Is Jordan Palestine?
by Daniel Pipes and Adam Garfinkle
[N.B.: The following reflects what the author submitted, and not exactly what was published. To obtain the precise text of what was printed, please check the original place of publication.]
See updates after the article.
If King Husayn's declaration that "there should be the separation of the West Bank from the Hashemite Kingdom of Jordan" is long-lasting, it presents all parties to the Arab-Israeli conflict with opportunities and dangers. The Palestine Liberation Organization must make the most of its opportunity or fall by the way. Syrians and other Arabs must revamp their strategies. So too, Israelis and American seeking an end to the Israeli occupation of the West Bank and Gaza Strip must engage in some major rethinking; they cannot keep pretending that nothing has changed.
And what about those who want Israel to remain in the territories? Their opportunity is clear, for with Jordan out of the picture, they can convincingly argue that there is no Arab interlocutor with whom to discuss peace, and therefore no realistic alternative to a Greater Israel. They claim that Husayn's exit proves what they have been saying all along: that the West Bank is not part of Jordan, but part of Israel
It is more important than ever to pay close attention to such views. The Likud Bloc has either led or been a part of the Israeli government since 1977, and the evidence suggests that its position will grow stronger over the next eleven years. The demographic threat and the Arab uprising have shifted Israeli opinion to the right; more than ever, the "transference" of the Arab population from the territories has become intellectually respectable. The November 1988 elections may well give Likud greater strength than ever before, so the next Israeli government might have the will and the way to establish wholly new policies toward Palestinian Arabs and Jordan.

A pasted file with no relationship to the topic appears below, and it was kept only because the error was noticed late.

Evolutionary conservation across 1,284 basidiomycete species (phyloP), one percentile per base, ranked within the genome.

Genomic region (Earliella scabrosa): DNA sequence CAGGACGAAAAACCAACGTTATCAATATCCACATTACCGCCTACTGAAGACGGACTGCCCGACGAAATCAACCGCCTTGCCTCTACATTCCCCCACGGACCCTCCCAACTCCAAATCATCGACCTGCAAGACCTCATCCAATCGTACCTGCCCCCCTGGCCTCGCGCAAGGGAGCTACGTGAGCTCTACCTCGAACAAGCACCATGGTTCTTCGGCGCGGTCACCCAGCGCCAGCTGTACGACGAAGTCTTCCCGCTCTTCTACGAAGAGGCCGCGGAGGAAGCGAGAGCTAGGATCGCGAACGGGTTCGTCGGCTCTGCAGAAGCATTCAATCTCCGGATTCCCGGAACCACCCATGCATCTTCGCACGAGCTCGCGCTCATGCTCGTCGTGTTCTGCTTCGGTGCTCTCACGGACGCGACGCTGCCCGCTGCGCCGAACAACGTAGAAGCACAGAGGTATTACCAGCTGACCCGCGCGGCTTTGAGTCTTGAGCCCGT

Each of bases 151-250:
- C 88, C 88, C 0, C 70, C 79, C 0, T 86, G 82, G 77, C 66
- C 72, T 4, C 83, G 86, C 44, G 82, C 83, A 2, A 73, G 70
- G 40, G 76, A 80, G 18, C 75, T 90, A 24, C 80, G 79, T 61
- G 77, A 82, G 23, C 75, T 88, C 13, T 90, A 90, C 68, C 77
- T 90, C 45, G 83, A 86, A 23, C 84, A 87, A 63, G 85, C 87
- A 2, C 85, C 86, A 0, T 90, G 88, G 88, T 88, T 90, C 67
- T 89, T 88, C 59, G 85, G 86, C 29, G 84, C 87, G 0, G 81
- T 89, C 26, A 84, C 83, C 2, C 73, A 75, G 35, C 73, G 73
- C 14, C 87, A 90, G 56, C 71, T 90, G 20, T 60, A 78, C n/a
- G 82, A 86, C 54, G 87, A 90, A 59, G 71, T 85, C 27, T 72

At the same time, Likud sympathizers have suffered a minor irritation, for King Husayn rejected the "Jordan is Palestine" slogan which underlies so much of their policy. The king put it as plainly as he could on the evening of July 31, 1988: "Jordan is not Palestine."
Those four words carry the baggage of a long and complex history that continues to weigh on events. It matters greatly if the next government of Israel thinks that Jordan is Palestine, and if the king of Jordan disagrees. The future balance between Israelis, Jordanians, and Palestinians depends in good part on which of them is correct.
A substantial body of opinion has developed in Israel and elsewhere which favors the snappy argument that Jordan is Palestine. Although closely associated with Ariel Sharon, the enfant terrible of Israeli politics, the approach has long been the policy of the Likud party itself. In the 1920s, Vladimir Jabotinsky asserted that Palestine is a territory whose "chief geographical feature" is that "the Jordan River does not delineate its frontiers but flows through its center." In 1982, Prime Minister Yitzhak Shamir wrote that, "reduced to its true proportions, the problem is clearly not the lack of a homeland for the Palestinian Arabs. That homeland is Trans-Jordan, or Eastern Palestine.... A second Palestinian state to the west of the River is a prescription for anarchy." A clandestine agreement in 1987 between the Likud party and Faysal al-Husayni, the Palestinian activist, reportedly recognized Palestinian sovereignty east of the Jordan River.
These ideas took more specific form in July 1989, when Shamir raised the possibility of a Palestinian state being established in Jordan in the course of his discussions with Arab residents of the West Bank. According to a report from Palestinian circles, reserve Brigadier General Yo'el Ben-Porat devised the intellectual framework for Shamir's efforts. Key provisions included:
Shamir's broaching of this subject raised tensions among Arabs, as King al-Husayn scurried to make sure that Yasir 'Arafat and the Iraqi leadership did not plan to go along with the Israelis.